When it comes to saving for retirement, there are many options to choose from. But what is the best order to save in? Should you prioritize your 401(k) or an IRA? Should you consider contributing to taxable accounts? What if you have debt, does that change the calculus?
It can be difficult to determine the best way to save for retirement, especially since everyone’s situation is different. But to simplify things, here is the workflow that I use when working with clients who are saving for retirement.
1. Get the Company Match from Your Employer’s Company Retirement Program
If your employer provides you with matching contributions to a retirement plan, such as a 401(k) or 403(b), contributing to these accounts should be your first priority. In this first step, invest enough to earn the full amount of the company match, but no more. We will return to these accounts later.
Why? The reason is simple: A match is effectively free money. You can earn a 100% return on your investment. Nowhere else can you get a 100% guaranteed return with no risk.
2. Contribute to a Health Savings Account (HSA)
If you currently have a high-deductible health insurance plan, you may be eligible to contribute to a Health Savings Account (HSA).
HSAs are great because the money you contribute to these accounts is tax-deductible, the money grows tax-deferred, and withdrawals from these accounts for qualifying medical expenses are tax-free.
If you’re eligible to contribute to an HSA, make sure you’re contributing the maximum amount each year. You can then invest your HSA funds, let them grow, and take money out of the account for qualified medical expenses. I explain this strategy in much more detail here.
3. Contribute to a Roth IRA or a Traditional IRA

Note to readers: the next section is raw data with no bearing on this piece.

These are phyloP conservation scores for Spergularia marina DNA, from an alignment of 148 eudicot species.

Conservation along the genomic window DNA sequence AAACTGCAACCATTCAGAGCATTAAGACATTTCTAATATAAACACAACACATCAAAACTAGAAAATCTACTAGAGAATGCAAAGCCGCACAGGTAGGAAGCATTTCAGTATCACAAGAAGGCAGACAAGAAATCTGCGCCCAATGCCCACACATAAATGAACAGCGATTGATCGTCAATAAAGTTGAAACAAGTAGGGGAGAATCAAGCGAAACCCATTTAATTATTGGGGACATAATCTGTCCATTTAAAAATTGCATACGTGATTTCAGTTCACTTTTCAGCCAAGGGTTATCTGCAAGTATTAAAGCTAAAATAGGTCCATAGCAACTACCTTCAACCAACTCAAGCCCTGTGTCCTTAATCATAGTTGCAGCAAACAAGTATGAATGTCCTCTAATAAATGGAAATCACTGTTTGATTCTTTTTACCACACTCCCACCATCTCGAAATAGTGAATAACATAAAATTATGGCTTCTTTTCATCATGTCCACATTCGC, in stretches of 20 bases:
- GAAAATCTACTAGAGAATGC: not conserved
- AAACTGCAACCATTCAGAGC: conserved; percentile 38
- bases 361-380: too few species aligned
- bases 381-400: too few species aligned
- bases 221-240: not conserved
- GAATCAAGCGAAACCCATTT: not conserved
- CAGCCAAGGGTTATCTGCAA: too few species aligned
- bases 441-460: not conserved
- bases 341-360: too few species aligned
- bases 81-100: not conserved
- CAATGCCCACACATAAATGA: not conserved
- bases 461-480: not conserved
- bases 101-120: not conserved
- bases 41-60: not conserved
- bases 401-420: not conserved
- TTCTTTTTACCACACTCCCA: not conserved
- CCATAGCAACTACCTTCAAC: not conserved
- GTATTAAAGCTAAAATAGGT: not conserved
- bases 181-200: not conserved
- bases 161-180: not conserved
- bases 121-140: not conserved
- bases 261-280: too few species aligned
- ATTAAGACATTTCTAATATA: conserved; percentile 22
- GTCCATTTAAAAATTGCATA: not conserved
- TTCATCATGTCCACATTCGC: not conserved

Once you’ve maxed out your HSA contributions, the next priority is to contribute to a Roth IRA or a Traditional IRA.
The contribution limit for both types of accounts is $6000 for 2022 ($7000 if you’re 50 or older).
If you’re eligible to contribute to a Roth IRA, that’s usually the better choice.
With a Roth IRA, you contribute money that has already been taxed, so your withdrawals in retirement are tax-free.
With a Traditional IRA, you get an up-front tax deduction for your contributions, but withdrawals in retirement are taxed as ordinary income.
4. Contribute to Your Company Retirement Plan
If you’re not already doing so, the next priority is to max out your company retirement plan.
For 2020, the 401(k) contribution limit is $19500 ($26000 if you’re 50 or older).
The 403(b) contribution limit is $19500 ($26000 if you’re 50 or older).
The catch-up contribution limit for both 401(k)s and 403(b)s is $6000.
So if you’re 50 or older, you can contribute up to $25000 to a 401(k) or 403(b) in 2020.
If your company offers a Roth 401(k), that’s usually the better choice (but not always).
With a Roth 401(k), you contribute money that has already been taxed, so your withdrawals in retirement are tax-free.
With a Traditional 401(k), you get an up-front tax deduction for your contributions, but withdrawals in retirement are taxed as ordinary income.
You can learn more about the differences between Roth and Traditional 401(k)s here.
5. Contribute to Traditional IRA with Nondeductible Contributions
After you’ve maxed out your company retirement plan contributions, you can still contribute to a Traditional IRA.
If you’re not eligible to deduct your Traditional IRA contributions, you can still make nondeductible contributions.
With nondeductible Traditional IRA contributions, you don’t get an up-front tax deduction, but you will enjoy the benefit of tax-deferred compound growth.
6. Contribute to Taxable Accounts
Once you’ve maxed out your contributions to a company retirement plan and/or IRA accounts, the final step is to invest in a taxable account.
While you’ve exhausted the best tax-advantaged options, you can always invest in a taxable account. There is no limit to the amount of money that you can invest in these types of accounts. It is critical, however, to be aware of the tax efficiency of your investments. There are a variety of ways to increase your tax efficiency, including asset location strategies, tax-loss harvesting, and others.
The bottom line is that there’s no “right” answer when it comes to the order in which you should save for retirement. The best way to approach this decision is to consider all of your options and make the best choice for your unique circumstances.